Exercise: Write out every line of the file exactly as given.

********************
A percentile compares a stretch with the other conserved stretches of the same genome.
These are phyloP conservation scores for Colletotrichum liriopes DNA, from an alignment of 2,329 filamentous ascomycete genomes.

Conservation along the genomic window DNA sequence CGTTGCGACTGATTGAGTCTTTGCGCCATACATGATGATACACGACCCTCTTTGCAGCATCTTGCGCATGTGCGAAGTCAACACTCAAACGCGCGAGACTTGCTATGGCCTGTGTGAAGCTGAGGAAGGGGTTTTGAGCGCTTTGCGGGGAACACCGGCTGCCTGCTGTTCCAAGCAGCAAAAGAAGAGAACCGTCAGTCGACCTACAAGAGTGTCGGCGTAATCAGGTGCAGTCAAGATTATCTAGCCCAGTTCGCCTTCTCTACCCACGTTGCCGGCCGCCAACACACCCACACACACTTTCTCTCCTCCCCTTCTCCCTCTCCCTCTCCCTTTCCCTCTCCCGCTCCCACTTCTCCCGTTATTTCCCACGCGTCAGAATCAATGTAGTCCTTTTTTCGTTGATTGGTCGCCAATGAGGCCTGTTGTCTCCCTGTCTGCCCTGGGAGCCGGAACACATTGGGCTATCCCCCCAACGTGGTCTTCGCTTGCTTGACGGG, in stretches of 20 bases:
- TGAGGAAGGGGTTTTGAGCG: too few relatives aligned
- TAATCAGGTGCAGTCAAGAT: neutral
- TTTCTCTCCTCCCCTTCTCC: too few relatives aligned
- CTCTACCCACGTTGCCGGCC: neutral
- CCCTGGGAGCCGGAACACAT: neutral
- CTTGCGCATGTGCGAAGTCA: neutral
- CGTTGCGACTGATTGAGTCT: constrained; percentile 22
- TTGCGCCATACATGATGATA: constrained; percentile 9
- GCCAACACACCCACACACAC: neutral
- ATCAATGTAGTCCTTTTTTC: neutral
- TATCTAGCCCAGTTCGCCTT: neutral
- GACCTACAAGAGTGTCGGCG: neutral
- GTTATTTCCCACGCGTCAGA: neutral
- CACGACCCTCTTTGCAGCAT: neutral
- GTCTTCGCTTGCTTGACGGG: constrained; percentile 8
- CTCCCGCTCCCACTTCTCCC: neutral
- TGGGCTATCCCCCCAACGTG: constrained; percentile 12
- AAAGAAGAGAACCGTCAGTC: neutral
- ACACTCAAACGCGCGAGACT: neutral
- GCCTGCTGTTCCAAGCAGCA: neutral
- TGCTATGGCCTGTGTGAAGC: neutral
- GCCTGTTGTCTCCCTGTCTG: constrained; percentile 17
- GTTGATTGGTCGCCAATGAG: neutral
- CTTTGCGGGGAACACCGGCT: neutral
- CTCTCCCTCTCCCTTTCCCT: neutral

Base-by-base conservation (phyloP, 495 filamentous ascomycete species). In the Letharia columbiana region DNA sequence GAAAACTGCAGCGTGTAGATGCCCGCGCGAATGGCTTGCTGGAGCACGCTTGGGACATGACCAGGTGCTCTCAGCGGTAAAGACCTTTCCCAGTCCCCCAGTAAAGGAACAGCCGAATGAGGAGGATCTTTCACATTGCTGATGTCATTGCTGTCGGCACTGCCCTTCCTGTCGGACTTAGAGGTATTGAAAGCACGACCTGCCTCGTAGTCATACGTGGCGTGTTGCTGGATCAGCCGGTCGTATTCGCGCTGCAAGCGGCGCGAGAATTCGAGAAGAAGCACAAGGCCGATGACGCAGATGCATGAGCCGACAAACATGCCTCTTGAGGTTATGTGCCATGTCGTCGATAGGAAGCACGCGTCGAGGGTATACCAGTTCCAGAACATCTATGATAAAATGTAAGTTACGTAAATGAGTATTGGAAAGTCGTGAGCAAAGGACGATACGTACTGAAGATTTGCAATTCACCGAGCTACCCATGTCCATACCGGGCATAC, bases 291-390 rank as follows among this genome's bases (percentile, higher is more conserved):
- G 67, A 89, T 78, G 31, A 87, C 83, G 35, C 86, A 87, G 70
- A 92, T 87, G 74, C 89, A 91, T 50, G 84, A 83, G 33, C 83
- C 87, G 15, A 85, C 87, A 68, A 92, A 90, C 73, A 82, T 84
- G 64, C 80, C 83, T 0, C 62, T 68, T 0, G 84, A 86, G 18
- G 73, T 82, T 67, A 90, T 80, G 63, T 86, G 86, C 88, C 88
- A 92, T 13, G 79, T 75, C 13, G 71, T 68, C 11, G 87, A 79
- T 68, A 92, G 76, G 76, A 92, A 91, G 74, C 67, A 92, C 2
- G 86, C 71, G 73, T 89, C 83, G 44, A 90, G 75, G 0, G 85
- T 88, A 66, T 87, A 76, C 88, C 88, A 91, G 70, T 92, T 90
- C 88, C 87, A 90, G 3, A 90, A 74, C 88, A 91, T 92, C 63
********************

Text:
A percentile compares a stretch with the other conserved stretches of the same genome.
These are phyloP conservation scores for Colletotrichum liriopes DNA, from an alignment of 2,329 filamentous ascomycete genomes.

Conservation along the genomic window DNA sequence CGTTGCGACTGATTGAGTCTTTGCGCCATACATGATGATACACGACCCTCTTTGCAGCATCTTGCGCATGTGCGAAGTCAACACTCAAACGCGCGAGACTTGCTATGGCCTGTGTGAAGCTGAGGAAGGGGTTTTGAGCGCTTTGCGGGGAACACCGGCTGCCTGCTGTTCCAAGCAGCAAAAGAAGAGAACCGTCAGTCGACCTACAAGAGTGTCGGCGTAATCAGGTGCAGTCAAGATTATCTAGCCCAGTTCGCCTTCTCTACCCACGTTGCCGGCCGCCAACACACCCACACACACTTTCTCTCCTCCCCTTCTCCCTCTCCCTCTCCCTTTCCCTCTCCCGCTCCCACTTCTCCCGTTATTTCCCACGCGTCAGAATCAATGTAGTCCTTTTTTCGTTGATTGGTCGCCAATGAGGCCTGTTGTCTCCCTGTCTGCCCTGGGAGCCGGAACACATTGGGCTATCCCCCCAACGTGGTCTTCGCTTGCTTGACGGG, in stretches of 20 bases:
- TGAGGAAGGGGTTTTGAGCG: too few relatives aligned
- TAATCAGGTGCAGTCAAGAT: neutral
- TTTCTCTCCTCCCCTTCTCC: too few relatives aligned
- CTCTACCCACGTTGCCGGCC: neutral
- CCCTGGGAGCCGGAACACAT: neutral
- CTTGCGCATGTGCGAAGTCA: neutral
- CGTTGCGACTGATTGAGTCT: constrained; percentile 22
- TTGCGCCATACATGATGATA: constrained; percentile 9
- GCCAACACACCCACACACAC: neutral
- ATCAATGTAGTCCTTTTTTC: neutral
- TATCTAGCCCAGTTCGCCTT: neutral
- GACCTACAAGAGTGTCGGCG: neutral
- GTTATTTCCCACGCGTCAGA: neutral
- CACGACCCTCTTTGCAGCAT: neutral
- GTCTTCGCTTGCTTGACGGG: constrained; percentile 8
- CTCCCGCTCCCACTTCTCCC: neutral
- TGGGCTATCCCCCCAACGTG: constrained; percentile 12
- AAAGAAGAGAACCGTCAGTC: neutral
- ACACTCAAACGCGCGAGACT: neutral
- GCCTGCTGTTCCAAGCAGCA: neutral
- TGCTATGGCCTGTGTGAAGC: neutral
- GCCTGTTGTCTCCCTGTCTG: constrained; percentile 17
- GTTGATTGGTCGCCAATGAG: neutral
- CTTTGCGGGGAACACCGGCT: neutral
- CTCTCCCTCTCCCTTTCCCT: neutral

Base-by-base conservation (phyloP, 495 filamentous ascomycete species). In the Letharia columbiana region DNA sequence GAAAACTGCAGCGTGTAGATGCCCGCGCGAATGGCTTGCTGGAGCACGCTTGGGACATGACCAGGTGCTCTCAGCGGTAAAGACCTTTCCCAGTCCCCCAGTAAAGGAACAGCCGAATGAGGAGGATCTTTCACATTGCTGATGTCATTGCTGTCGGCACTGCCCTTCCTGTCGGACTTAGAGGTATTGAAAGCACGACCTGCCTCGTAGTCATACGTGGCGTGTTGCTGGATCAGCCGGTCGTATTCGCGCTGCAAGCGGCGCGAGAATTCGAGAAGAAGCACAAGGCCGATGACGCAGATGCATGAGCCGACAAACATGCCTCTTGAGGTTATGTGCCATGTCGTCGATAGGAAGCACGCGTCGAGGGTATACCAGTTCCAGAACATCTATGATAAAATGTAAGTTACGTAAATGAGTATTGGAAAGTCGTGAGCAAAGGACGATACGTACTGAAGATTTGCAATTCACCGAGCTACCCATGTCCATACCGGGCATAC, bases 291-390 rank as follows among this genome's bases (percentile, higher is more conserved):
- G 67, A 89, T 78, G 31, A 87, C 83, G 35, C 86, A 87, G 70
- A 92, T 87, G 74, C 89, A 91, T 50, G 84, A 83, G 33, C 83
- C 87, G 15, A 85, C 87, A 68, A 92, A 90, C 73, A 82, T 84
- G 64, C 80, C 83, T 0, C 62, T 68, T 0, G 84, A 86, G 18
- G 73, T 82, T 67, A 90, T 80, G 63, T 86, G 86, C 88, C 88
- A 92, T 13, G 79, T 75, C 13, G 71, T 68, C 11, G 87, A 79
- T 68, A 92, G 76, G 76, A 92, A 91, G 74, C 67, A 92, C 2
- G 86, C 71, G 73, T 89, C 83, G 44, A 90, G 75, G 0, G 85
- T 88, A 66, T 87, A 76, C 88, C 88, A 91, G 70, T 92, T 90
- C 88, C 87, A 90, G 3, A 90, A 74, C 88, A 91, T 92, C 63